Do Megapixels Matter?

I have been taking digital photographs for over 20 years now. I first began dipping my toe into the digital universe as a supplement to my color film photography, but I went full time digital around 2007.

I’ve used a variety of cameras but almost all of my images went on to this blog or were viewed on a computer monitor. I did the odd color print on my home inkjet, but in the last ten years or so even my travel photography was documented for the Internet.

Of course as I got more into digital, my cameras got better and certainly the sensors featured more megapixels. At the end of the day though does a larger more sophisticated camera sensor really matter?

Lets take a look at a few images over the years.

2 Megapixels

Location: Ravine, Georgetown Ontario

Camera: Canon Powershot A60


This was my first digital camera and quite primitive by today’s standards. The photo holds up pretty well as a blog entry though.

5 Megapixels

Location: Woolen Mill Ruins, Merrickville ON

Camera: Nikon Coolpix 5000


This was one of Nikon’s early fixed lens, non DSLR digital cameras. It had its quirks and was quite slow in use, but given the right conditions it yielded a decent result.

6.3 Megapixels

Location: Wolf Grove Road, Mississippi Mills, ON

Camera: Fuji Finepix S6000fd


One of my most enjoyable digicams – this was a bridge camera with a 10.7X wide angle to longer telephoto lens attached. This rather large and bulky apparatus went on many a trip with us, and gave us some wonderful memories.

8.2 Megapixels

Location: Kensington Gardens, London UK

Camera: Fuji Finepix F480

Date: 2008

There were times when we took a cruise holiday, and it just wasn’t convenient to carry the large and clunky long zoom S6000 ashore. As an alternative I picked up a smaller Fuji pocket sized camera. The F480 was not an easy camera to get a good picture with – it was slow to focus and very poor in low light situations. Once in a while I did manage to use it properly.

10 Megapixels

Location: Sydney Harbour, Australia

Camera: Canon Powershot S90

Date: 2015

By 2010 I wanted to stop taking a big heavy bridge camera on holiday but I could not tolerate using the smaller Fuji Finepix 100% of the time. The Canon S90 solved my problem as long as I did not want to take long telephoto shots. It had a great lens and sensor combination for most travel photos and it went everywhere with us for years. My granddaughter Veronica still uses it.

12 Megapixels

Location : Notre-Dame-du-Bon-Voyage Church, La-Seyne-sur-Mer, FR

Camera: Panasonic Lumix ZS50

Date: 2016

This compact 30X zoom is my current travel camera – tiny, lightweight and extremely versatile. I got it in 2016 because I wanted to get longer telephoto images than I could get with the S90. it is a bit slow for action shots, but it has image stabilization and the colors are great.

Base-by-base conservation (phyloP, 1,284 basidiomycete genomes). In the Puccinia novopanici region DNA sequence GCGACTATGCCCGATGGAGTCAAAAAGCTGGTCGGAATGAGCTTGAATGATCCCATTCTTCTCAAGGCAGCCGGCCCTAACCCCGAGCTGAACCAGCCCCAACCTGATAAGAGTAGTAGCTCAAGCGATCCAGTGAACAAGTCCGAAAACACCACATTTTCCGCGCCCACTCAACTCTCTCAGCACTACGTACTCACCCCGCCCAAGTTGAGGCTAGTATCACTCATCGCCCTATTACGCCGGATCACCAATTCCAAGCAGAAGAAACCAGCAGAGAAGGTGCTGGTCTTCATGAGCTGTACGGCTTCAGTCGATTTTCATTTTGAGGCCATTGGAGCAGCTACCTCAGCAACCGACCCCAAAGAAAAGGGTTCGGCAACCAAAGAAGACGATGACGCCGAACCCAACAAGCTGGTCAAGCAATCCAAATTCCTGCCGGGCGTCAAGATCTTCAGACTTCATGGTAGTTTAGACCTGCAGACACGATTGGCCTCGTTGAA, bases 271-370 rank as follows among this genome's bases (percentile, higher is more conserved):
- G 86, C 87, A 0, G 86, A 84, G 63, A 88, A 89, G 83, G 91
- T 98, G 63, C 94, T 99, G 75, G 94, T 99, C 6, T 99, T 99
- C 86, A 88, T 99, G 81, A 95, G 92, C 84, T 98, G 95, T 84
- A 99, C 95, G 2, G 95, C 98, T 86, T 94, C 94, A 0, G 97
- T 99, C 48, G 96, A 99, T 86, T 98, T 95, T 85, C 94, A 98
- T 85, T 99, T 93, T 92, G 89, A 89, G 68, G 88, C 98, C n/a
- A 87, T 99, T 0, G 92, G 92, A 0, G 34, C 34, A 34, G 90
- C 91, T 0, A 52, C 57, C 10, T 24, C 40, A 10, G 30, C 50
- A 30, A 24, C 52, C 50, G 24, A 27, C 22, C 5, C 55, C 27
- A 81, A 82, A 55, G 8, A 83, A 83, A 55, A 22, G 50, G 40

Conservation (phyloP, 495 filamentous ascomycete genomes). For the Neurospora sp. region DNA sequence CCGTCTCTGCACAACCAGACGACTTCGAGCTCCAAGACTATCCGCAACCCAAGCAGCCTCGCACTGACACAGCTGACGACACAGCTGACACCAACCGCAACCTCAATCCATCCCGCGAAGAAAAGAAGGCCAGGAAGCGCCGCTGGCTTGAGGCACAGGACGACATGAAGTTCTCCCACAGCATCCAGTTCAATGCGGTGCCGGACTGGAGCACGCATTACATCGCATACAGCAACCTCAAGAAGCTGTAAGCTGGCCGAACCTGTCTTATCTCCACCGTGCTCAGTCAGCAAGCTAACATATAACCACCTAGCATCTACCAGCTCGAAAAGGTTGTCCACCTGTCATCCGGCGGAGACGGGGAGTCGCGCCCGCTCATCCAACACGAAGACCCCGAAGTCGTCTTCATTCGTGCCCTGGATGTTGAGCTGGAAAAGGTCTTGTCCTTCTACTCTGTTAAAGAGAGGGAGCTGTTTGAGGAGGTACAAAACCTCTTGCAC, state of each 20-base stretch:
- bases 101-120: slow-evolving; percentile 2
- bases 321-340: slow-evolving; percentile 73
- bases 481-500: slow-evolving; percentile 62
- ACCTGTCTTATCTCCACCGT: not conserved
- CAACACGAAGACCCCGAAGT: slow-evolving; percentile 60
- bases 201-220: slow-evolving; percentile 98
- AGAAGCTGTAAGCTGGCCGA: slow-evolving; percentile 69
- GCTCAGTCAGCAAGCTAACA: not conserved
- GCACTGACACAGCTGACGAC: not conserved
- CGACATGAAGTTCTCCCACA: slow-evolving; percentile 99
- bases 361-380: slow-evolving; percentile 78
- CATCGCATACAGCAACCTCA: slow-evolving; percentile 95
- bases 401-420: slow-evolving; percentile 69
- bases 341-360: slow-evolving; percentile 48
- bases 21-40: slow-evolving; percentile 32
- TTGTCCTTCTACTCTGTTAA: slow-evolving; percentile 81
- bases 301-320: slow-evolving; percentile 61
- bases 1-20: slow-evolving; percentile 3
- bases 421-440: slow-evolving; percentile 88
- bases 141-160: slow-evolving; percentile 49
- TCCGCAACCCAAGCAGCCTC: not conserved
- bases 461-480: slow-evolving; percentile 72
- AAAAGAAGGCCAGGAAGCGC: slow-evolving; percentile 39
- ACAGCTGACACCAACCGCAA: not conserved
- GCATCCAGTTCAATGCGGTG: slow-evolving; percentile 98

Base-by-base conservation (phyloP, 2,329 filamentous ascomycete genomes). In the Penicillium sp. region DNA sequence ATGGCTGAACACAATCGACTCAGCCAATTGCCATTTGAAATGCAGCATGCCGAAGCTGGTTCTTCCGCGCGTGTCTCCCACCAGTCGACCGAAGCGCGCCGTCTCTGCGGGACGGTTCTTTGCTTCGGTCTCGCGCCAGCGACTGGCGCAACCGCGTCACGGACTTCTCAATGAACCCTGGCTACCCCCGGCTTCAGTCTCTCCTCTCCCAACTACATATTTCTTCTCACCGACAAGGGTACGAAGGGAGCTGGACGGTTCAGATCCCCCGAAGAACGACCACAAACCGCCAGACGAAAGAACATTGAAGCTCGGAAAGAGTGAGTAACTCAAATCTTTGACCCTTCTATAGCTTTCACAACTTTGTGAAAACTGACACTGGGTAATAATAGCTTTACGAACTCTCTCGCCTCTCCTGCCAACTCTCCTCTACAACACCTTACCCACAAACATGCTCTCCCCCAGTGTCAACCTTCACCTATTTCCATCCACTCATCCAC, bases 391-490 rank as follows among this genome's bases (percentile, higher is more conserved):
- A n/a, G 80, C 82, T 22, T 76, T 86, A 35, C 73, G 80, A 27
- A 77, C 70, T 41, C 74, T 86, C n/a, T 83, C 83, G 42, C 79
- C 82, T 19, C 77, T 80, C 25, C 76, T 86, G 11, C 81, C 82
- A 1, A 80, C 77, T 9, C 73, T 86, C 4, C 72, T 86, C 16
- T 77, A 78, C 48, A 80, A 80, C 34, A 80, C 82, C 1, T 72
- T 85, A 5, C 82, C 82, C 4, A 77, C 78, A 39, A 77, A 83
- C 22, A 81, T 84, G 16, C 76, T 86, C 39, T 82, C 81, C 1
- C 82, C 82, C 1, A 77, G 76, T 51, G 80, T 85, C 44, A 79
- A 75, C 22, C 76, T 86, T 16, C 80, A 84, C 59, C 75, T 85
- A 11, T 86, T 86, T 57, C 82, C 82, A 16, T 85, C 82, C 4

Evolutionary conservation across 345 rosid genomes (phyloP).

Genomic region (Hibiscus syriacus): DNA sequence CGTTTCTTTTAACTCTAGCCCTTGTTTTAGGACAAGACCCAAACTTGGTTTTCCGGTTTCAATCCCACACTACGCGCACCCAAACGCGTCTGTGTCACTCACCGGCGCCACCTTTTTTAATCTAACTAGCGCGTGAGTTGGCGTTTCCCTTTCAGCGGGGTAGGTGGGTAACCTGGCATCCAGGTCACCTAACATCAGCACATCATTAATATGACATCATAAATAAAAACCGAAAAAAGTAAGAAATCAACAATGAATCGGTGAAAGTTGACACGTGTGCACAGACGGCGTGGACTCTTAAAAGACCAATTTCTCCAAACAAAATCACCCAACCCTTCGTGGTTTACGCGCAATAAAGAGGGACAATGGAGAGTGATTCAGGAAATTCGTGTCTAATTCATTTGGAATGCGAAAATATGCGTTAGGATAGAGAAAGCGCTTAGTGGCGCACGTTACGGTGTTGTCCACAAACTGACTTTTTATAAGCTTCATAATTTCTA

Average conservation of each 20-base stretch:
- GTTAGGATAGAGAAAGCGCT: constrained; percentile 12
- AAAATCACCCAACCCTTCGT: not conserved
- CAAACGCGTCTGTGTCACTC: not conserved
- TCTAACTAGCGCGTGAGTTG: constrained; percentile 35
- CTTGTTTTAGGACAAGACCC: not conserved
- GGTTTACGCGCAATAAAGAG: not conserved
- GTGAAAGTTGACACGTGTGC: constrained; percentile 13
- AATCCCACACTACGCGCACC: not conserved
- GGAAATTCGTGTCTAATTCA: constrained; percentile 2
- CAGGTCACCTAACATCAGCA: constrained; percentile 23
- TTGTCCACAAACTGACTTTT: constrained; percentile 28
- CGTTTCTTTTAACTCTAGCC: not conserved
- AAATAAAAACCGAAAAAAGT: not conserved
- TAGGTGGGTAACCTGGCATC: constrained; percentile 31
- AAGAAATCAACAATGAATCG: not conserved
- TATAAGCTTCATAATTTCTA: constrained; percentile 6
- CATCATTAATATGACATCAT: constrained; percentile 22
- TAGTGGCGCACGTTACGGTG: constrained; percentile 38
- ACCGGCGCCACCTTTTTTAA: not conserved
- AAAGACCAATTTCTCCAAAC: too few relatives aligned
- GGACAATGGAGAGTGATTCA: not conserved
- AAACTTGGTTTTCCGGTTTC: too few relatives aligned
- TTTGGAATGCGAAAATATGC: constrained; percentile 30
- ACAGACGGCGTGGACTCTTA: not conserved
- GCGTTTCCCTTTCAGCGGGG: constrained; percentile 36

12.3 Megapixels

Location: Old Railway Bridge, Almonte ON

Camera: Nikon D90

Date: 2024

With most of the major manufacturers switching to mirrorless cameras, the older DSLRs are getting sold off at bargain prices. I picked this 2008 era Nikon up dirt cheap.

The D90 was a great still photo camera in its day, and I can use all my 1990s era Nikon autofocus film lenses with it. It’s very heavy and I’d never take it on a holiday, but it sure is a fun camera to use.

24.2 Megapixels

Location: Mississippi River, Almonte ON

Camera: Nikon D5500

Date: 2015

Although I was a single lens reflex film photographer for close to 25 years, I was slow to embrace the DSLR. A major reason was that I did not want to be cleaning dust off the sensor. In 2015 I decided that Nikon had solved the dust issue and I got the D5500 and a couple of VR lenses.

The D5500 is arguably the best camera I have ever used. I have not traveled extensively with it, although I’ve used it a lot for family photos and around Almonte. It has an articulated touch screen and a pretty good optical viewfinder. It is excellent for fast action.

I do plan on taking it on future driving holidays and I likely will use it to teach my granddaughter the basics of DSLR photography.

To sum up, I have taken images with 8 different digital cameras with various sized sensors ranging from 2 to 24 Megapixels. All of these images look OK on a blog. Now if I were cropping the image to enlarge a portion of it, or making large paper prints, the situation would be different. But for my uses I would say that anything over 5 MP will be fine.

There are other issues that might influence your choice of camera, such as the need for fast action in sports, or long telephoto wildlife photography. Certainly if you intend to make high res videos, many of the earlier digicams would be useless to you.

At the end of the day, an old school still photographer can get by perfectly well with a 10-12 MP old school camera. That’s how I see it, anyway.

Published by Ray MacDonald

Ray MacDonald is a retired food scientist who lives in Almonte, ON.
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